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The use of modifiers in Legal English (2)

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A modifier is a word or group of words that limits or describes another word or words. For example, “Ken did well at law school and was voted the student most likely to succeed.” A dangling modifier¬†is a modifier left without something to modify. In the sentence, “Having listened to her lawyer, her problems were solved,” “having listened to her lawyer” does not modify “her problems” or even “were solved”; in that sense, it dangles. A misplaced modifier¬†is a modifier in the wrong position in the sentence. In the sentence, “Telling a lie sometimes gets you into trouble,” it is not clear whether “sometimes” modifies “telling a lie” or “gets you into trouble.”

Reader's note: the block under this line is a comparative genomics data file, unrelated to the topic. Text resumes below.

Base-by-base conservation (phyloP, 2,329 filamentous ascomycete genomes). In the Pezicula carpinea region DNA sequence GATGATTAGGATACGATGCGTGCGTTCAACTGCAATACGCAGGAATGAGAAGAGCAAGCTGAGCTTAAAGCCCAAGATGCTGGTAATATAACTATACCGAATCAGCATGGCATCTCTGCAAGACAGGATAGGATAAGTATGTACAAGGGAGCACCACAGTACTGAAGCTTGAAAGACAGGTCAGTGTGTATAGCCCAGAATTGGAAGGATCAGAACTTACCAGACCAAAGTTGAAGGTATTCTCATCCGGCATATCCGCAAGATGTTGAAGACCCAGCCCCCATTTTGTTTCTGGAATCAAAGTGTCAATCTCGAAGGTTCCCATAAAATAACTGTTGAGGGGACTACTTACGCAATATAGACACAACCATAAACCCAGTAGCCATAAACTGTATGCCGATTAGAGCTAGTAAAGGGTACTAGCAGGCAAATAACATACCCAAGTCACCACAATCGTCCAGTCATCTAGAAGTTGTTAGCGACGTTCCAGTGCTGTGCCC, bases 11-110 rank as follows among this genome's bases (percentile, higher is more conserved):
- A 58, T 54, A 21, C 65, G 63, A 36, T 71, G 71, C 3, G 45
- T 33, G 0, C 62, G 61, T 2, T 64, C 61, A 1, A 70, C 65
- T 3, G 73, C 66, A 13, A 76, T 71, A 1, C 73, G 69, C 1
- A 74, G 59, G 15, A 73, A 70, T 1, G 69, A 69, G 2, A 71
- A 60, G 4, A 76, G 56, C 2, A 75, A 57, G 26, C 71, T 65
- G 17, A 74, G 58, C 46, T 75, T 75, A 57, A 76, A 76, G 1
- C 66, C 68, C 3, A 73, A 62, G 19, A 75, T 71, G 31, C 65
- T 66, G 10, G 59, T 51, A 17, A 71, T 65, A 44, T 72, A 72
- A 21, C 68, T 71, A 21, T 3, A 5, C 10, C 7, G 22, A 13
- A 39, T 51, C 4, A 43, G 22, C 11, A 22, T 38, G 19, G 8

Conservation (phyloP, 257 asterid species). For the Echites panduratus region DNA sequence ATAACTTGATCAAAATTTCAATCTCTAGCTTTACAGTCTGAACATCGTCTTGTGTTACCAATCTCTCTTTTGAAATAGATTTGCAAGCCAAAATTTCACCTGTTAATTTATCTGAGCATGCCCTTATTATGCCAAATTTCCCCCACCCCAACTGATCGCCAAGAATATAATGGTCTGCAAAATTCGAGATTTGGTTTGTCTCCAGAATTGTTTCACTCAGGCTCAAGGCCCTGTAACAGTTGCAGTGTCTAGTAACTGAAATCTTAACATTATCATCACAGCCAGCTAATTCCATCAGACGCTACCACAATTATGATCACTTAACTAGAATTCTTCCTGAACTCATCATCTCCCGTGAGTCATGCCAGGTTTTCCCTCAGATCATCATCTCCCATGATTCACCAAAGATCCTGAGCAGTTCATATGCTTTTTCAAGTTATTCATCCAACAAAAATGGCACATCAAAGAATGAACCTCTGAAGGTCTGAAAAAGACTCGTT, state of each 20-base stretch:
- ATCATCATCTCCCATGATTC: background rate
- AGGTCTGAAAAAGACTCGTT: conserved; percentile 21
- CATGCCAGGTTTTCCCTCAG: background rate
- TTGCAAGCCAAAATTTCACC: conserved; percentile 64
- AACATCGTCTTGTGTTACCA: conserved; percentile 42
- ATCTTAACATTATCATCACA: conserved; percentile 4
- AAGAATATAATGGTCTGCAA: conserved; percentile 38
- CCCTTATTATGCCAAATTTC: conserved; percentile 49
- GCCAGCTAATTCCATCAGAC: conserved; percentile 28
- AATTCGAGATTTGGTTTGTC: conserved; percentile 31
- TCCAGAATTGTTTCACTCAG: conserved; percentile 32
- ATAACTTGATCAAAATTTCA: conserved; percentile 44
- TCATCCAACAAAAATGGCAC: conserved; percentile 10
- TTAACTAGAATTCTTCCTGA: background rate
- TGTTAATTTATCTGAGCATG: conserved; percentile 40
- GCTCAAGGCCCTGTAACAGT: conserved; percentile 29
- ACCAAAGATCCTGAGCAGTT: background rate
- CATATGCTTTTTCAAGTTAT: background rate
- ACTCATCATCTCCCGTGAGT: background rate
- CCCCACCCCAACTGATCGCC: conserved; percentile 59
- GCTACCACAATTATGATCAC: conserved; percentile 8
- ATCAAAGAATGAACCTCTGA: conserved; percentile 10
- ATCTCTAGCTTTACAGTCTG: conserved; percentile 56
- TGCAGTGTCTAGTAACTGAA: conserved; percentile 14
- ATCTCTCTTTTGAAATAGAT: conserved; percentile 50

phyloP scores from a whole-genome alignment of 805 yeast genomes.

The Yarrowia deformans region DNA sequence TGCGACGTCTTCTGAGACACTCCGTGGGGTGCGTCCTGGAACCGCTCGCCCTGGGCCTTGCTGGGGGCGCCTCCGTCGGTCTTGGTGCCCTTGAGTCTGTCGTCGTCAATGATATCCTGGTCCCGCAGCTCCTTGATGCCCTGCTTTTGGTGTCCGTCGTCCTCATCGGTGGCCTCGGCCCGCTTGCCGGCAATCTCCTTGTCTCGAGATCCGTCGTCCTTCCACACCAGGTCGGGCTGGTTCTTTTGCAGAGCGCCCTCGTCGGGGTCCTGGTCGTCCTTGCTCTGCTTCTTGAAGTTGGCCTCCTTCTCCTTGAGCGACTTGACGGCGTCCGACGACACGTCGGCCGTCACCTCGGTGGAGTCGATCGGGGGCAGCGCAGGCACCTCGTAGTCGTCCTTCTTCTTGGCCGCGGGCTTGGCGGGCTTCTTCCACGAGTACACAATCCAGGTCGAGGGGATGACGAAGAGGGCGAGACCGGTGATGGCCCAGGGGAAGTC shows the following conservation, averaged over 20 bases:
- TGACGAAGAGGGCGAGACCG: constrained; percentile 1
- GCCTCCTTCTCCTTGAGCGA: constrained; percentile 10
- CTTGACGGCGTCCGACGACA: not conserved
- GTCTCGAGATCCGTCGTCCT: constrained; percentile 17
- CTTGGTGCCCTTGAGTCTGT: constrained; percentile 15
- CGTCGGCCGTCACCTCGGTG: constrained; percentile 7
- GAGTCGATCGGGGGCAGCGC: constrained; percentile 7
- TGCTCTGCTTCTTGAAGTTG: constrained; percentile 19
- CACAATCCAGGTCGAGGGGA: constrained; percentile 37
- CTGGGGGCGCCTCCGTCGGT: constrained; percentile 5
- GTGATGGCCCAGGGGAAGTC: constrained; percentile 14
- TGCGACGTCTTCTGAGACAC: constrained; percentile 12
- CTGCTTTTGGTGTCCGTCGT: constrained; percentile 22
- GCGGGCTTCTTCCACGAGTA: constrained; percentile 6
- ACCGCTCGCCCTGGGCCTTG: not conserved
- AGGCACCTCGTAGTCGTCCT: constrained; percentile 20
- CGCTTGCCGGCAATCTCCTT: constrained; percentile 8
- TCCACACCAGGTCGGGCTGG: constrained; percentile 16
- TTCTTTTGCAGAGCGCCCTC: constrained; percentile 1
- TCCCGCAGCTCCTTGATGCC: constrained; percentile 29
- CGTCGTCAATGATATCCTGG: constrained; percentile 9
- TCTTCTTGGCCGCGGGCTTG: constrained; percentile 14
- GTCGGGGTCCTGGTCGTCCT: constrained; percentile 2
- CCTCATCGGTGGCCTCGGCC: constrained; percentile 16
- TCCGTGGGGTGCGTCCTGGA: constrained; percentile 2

A modifier should be placed as close as possible to the word it modifies.

A misplaced modifier appears to modify the wrong word in a sentence. This can distort the meaning of the sentence or make the sentence impossible to understand. To correct a misplaced modifier, move it closer to the word it modifies.

Misplaced modifiers may be single words, phrases or clauses. Examples of words that are often misplaced are almost, just, even, hardly and merely.

Dangling modifiers appear to modify either the wrong word or no word at all because the word it should logically modify is missing from the sentence.

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